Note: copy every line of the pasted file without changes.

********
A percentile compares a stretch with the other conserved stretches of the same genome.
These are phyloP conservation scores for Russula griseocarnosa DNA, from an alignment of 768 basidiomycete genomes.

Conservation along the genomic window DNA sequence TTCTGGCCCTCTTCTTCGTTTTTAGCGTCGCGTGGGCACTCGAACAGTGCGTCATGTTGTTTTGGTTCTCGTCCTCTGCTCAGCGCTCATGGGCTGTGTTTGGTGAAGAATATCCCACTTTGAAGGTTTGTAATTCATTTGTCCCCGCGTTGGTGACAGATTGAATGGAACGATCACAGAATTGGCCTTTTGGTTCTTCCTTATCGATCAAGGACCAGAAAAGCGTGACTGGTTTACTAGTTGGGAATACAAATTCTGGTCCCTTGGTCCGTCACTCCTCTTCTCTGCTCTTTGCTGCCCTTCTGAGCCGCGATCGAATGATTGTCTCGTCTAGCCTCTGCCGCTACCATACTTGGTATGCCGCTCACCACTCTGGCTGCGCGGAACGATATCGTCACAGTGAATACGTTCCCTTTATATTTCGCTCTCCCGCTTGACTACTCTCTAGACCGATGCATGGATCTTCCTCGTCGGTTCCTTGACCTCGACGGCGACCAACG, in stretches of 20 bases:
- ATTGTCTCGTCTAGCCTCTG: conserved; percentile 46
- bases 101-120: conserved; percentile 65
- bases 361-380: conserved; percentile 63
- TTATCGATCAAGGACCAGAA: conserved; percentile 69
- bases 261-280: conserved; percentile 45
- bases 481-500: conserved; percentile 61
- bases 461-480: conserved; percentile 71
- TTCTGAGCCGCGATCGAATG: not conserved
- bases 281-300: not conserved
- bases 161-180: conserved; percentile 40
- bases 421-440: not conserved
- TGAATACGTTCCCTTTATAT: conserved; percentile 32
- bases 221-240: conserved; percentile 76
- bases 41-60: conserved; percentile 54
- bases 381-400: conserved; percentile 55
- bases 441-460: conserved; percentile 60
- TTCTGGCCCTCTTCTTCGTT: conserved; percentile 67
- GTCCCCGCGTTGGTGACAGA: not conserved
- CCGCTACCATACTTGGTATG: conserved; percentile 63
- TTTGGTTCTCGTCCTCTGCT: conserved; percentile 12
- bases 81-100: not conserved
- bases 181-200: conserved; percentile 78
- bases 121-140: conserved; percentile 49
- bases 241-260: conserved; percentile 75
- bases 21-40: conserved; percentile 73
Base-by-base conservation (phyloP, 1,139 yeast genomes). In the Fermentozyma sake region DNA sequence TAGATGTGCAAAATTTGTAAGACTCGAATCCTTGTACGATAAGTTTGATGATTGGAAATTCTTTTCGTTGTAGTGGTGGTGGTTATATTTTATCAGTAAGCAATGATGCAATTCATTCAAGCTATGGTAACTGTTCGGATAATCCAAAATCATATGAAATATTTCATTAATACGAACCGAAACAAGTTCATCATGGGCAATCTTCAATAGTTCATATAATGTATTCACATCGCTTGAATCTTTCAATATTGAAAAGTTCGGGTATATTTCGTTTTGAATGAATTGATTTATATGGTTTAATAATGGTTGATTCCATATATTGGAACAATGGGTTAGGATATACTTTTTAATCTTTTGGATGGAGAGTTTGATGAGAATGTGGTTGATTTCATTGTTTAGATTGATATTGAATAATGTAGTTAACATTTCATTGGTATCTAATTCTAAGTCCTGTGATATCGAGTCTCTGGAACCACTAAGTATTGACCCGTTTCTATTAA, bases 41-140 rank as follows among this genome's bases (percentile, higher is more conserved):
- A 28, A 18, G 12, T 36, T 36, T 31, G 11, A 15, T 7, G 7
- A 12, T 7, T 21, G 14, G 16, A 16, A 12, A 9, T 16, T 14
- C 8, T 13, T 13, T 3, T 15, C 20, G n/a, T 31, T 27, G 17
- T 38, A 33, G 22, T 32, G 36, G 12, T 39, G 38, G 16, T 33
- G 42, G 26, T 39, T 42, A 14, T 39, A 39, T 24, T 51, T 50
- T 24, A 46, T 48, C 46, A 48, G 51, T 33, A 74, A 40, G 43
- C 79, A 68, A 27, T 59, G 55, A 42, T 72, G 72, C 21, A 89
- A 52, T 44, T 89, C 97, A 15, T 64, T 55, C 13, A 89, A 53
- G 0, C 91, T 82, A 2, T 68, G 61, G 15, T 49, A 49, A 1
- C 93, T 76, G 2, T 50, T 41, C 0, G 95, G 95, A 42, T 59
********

A percentile compares a stretch with the other conserved stretches of the same genome.
These are phyloP conservation scores for Russula griseocarnosa DNA, from an alignment of 768 basidiomycete genomes.

Conservation along the genomic window DNA sequence TTCTGGCCCTCTTCTTCGTTTTTAGCGTCGCGTGGGCACTCGAACAGTGCGTCATGTTGTTTTGGTTCTCGTCCTCTGCTCAGCGCTCATGGGCTGTGTTTGGTGAAGAATATCCCACTTTGAAGGTTTGTAATTCATTTGTCCCCGCGTTGGTGACAGATTGAATGGAACGATCACAGAATTGGCCTTTTGGTTCTTCCTTATCGATCAAGGACCAGAAAAGCGTGACTGGTTTACTAGTTGGGAATACAAATTCTGGTCCCTTGGTCCGTCACTCCTCTTCTCTGCTCTTTGCTGCCCTTCTGAGCCGCGATCGAATGATTGTCTCGTCTAGCCTCTGCCGCTACCATACTTGGTATGCCGCTCACCACTCTGGCTGCGCGGAACGATATCGTCACAGTGAATACGTTCCCTTTATATTTCGCTCTCCCGCTTGACTACTCTCTAGACCGATGCATGGATCTTCCTCGTCGGTTCCTTGACCTCGACGGCGACCAACG, in stretches of 20 bases:
- ATTGTCTCGTCTAGCCTCTG: conserved; percentile 46
- bases 101-120: conserved; percentile 65
- bases 361-380: conserved; percentile 63
- TTATCGATCAAGGACCAGAA: conserved; percentile 69
- bases 261-280: conserved; percentile 45
- bases 481-500: conserved; percentile 61
- bases 461-480: conserved; percentile 71
- TTCTGAGCCGCGATCGAATG: not conserved
- bases 281-300: not conserved
- bases 161-180: conserved; percentile 40
- bases 421-440: not conserved
- TGAATACGTTCCCTTTATAT: conserved; percentile 32
- bases 221-240: conserved; percentile 76
- bases 41-60: conserved; percentile 54
- bases 381-400: conserved; percentile 55
- bases 441-460: conserved; percentile 60
- TTCTGGCCCTCTTCTTCGTT: conserved; percentile 67
- GTCCCCGCGTTGGTGACAGA: not conserved
- CCGCTACCATACTTGGTATG: conserved; percentile 63
- TTTGGTTCTCGTCCTCTGCT: conserved; percentile 12
- bases 81-100: not conserved
- bases 181-200: conserved; percentile 78
- bases 121-140: conserved; percentile 49
- bases 241-260: conserved; percentile 75
- bases 21-40: conserved; percentile 73
Base-by-base conservation (phyloP, 1,139 yeast genomes). In the Fermentozyma sake region DNA sequence TAGATGTGCAAAATTTGTAAGACTCGAATCCTTGTACGATAAGTTTGATGATTGGAAATTCTTTTCGTTGTAGTGGTGGTGGTTATATTTTATCAGTAAGCAATGATGCAATTCATTCAAGCTATGGTAACTGTTCGGATAATCCAAAATCATATGAAATATTTCATTAATACGAACCGAAACAAGTTCATCATGGGCAATCTTCAATAGTTCATATAATGTATTCACATCGCTTGAATCTTTCAATATTGAAAAGTTCGGGTATATTTCGTTTTGAATGAATTGATTTATATGGTTTAATAATGGTTGATTCCATATATTGGAACAATGGGTTAGGATATACTTTTTAATCTTTTGGATGGAGAGTTTGATGAGAATGTGGTTGATTTCATTGTTTAGATTGATATTGAATAATGTAGTTAACATTTCATTGGTATCTAATTCTAAGTCCTGTGATATCGAGTCTCTGGAACCACTAAGTATTGACCCGTTTCTATTAA, bases 41-140 rank as follows among this genome's bases (percentile, higher is more conserved):
- A 28, A 18, G 12, T 36, T 36, T 31, G 11, A 15, T 7, G 7
- A 12, T 7, T 21, G 14, G 16, A 16, A 12, A 9, T 16, T 14
- C 8, T 13, T 13, T 3, T 15, C 20, G n/a, T 31, T 27, G 17
- T 38, A 33, G 22, T 32, G 36, G 12, T 39, G 38, G 16, T 33
- G 42, G 26, T 39, T 42, A 14, T 39, A 39, T 24, T 51, T 50
- T 24, A 46, T 48, C 46, A 48, G 51, T 33, A 74, A 40, G 43
- C 79, A 68, A 27, T 59, G 55, A 42, T 72, G 72, C 21, A 89
- A 52, T 44, T 89, C 97, A 15, T 64, T 55, C 13, A 89, A 53
- G 0, C 91, T 82, A 2, T 68, G 61, G 15, T 49, A 49, A 1
- C 93, T 76, G 2, T 50, T 41, C 0, G 95, G 95, A 42, T 59